A modification is, at least, considered substantial in the following four situations. Firstly, a modification is considered substantial if the amendment introduces conditions which would have affected the outcome of the competitive tendering or the amount of tenderers who may have participated in it. Secondly, a modification is considered substantial if the economic balance of the agreement has been modified in favour of the supplier in a manner that was not specified in the original agreement. Most commonly, this means that the prices are significantly raised. Furthermore, significant changes in the scope of the contract (extension or reduction) also entail a substantial modification which requires a new competitive procedure. Lastly, replacement of a contractor may also mean a substantial modification.
However, in accordance with Article 72(1)(c), contracts may be modified without a new procurement procedure if the need for modification has been brought about by circumstances which a diligent contracting authority could not foresee and the modification does not alter the overall nature of the contract. The radical and sudden changes in society caused by COVID-19 may, in principal, be considered as circumstances which the vast majority of diligent contracting authorities cannot have foreseen. However, contracting authority's possibility of anticipating must be assessed on a case-by-case basis. In any case, the contracting authority must ensure that the modification will not alter the overall nature of the contract.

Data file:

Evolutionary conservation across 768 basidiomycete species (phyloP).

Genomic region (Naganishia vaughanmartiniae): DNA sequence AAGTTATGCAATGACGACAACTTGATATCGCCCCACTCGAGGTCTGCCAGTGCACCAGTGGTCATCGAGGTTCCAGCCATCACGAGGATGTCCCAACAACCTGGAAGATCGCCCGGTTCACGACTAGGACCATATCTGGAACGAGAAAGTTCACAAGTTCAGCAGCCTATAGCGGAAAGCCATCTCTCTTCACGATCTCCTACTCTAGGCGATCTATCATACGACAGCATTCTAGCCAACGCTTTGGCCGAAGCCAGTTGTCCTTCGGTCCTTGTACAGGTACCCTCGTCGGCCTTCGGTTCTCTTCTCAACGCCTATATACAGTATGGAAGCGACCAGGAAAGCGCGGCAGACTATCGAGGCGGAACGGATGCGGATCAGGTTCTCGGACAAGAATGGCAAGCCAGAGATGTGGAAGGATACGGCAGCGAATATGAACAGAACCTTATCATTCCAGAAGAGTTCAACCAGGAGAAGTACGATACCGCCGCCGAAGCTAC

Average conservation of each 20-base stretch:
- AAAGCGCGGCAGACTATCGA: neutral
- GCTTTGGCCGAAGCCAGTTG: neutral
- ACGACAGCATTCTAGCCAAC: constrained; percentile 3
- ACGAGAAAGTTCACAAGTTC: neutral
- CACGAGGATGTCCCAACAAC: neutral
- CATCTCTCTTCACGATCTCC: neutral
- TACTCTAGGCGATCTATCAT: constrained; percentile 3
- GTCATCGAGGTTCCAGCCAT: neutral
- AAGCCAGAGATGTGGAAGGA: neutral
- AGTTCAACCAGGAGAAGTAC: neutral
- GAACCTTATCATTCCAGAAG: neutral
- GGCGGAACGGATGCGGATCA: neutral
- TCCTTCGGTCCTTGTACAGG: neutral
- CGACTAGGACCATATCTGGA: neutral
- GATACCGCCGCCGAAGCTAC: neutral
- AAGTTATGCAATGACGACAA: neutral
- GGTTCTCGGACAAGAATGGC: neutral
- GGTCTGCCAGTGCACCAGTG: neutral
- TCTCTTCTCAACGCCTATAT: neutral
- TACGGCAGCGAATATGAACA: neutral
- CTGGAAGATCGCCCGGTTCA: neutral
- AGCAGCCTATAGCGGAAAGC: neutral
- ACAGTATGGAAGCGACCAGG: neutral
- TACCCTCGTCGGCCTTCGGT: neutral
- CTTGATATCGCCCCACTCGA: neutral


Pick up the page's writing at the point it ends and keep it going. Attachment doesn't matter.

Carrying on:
Even if these conditions are fulfilled, it must be noted that any changes in price shall not exceed 50 % of the value of the original contract. In addition, the contracting authority is obligated to publish a notice of such modification in accordance with Article 72(1)(e) of the Procurement Directive. If the contracting authority is in need of a more significant modification, the situation must be assessed in the light of the above-mentioned conditions for direct awards.
Bird & Bird's lawyers are ready to assist on all matters regarding Public Projects and Procurement.
Last reviewed: 23 March 2020
 Directive 2014/24/EU of the European Parliament and of the Council of 26 February 2014 on public procurement and repealing Directive 2004/18/EC.